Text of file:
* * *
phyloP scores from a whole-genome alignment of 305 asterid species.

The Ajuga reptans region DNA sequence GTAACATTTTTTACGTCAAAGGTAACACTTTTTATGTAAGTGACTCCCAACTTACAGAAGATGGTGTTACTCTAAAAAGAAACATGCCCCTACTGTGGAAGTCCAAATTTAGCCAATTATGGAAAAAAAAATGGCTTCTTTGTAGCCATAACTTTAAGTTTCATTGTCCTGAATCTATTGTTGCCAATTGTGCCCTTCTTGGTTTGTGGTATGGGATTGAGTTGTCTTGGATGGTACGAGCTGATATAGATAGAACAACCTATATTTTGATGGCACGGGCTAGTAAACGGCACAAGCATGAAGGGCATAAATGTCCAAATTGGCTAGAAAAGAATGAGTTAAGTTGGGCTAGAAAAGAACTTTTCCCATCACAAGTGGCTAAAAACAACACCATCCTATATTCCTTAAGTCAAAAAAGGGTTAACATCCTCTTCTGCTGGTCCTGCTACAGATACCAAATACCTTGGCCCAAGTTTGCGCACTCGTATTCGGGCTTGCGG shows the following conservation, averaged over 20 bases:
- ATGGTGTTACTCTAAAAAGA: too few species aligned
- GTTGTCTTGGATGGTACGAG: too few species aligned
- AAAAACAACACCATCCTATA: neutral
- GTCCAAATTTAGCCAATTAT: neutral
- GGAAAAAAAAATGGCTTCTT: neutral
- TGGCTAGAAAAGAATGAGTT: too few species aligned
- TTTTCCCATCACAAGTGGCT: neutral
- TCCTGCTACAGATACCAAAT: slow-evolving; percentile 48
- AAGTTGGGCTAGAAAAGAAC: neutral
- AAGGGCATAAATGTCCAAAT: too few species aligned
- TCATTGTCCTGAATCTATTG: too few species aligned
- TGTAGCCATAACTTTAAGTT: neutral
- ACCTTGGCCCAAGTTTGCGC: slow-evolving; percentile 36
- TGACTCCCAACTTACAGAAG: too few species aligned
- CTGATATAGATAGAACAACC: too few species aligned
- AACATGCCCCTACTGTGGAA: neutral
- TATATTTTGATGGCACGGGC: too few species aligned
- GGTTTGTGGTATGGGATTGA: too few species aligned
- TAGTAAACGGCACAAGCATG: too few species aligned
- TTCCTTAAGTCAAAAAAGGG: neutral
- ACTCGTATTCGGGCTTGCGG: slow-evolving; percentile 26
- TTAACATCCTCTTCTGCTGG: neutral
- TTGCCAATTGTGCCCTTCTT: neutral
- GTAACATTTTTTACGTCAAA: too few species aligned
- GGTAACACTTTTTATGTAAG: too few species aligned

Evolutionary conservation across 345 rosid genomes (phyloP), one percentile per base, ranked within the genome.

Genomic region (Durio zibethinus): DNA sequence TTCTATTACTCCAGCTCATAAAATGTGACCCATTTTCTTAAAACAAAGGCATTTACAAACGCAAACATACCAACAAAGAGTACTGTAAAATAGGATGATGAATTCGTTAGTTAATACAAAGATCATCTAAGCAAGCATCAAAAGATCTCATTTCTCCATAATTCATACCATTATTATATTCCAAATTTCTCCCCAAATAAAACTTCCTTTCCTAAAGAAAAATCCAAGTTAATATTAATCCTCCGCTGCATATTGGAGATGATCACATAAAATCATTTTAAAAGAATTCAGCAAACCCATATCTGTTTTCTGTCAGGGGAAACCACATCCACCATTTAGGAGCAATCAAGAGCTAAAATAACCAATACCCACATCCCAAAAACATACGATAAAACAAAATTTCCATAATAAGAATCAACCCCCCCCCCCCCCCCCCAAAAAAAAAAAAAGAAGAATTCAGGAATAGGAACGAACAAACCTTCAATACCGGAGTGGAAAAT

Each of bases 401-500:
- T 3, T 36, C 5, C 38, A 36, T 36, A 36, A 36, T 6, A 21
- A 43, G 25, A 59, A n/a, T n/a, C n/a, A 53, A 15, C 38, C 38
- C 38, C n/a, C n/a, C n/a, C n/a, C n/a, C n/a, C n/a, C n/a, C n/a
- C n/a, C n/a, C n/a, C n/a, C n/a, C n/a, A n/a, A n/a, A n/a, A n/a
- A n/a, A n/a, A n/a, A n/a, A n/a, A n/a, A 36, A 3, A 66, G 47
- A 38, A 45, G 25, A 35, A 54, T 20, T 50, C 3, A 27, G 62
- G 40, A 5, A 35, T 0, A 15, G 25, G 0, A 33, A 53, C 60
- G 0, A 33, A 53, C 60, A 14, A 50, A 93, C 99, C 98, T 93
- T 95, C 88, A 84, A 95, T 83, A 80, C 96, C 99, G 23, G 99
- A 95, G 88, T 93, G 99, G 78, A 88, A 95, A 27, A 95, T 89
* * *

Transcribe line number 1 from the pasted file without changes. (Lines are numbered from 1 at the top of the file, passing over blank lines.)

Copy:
phyloP scores from a whole-genome alignment of 305 asterid species.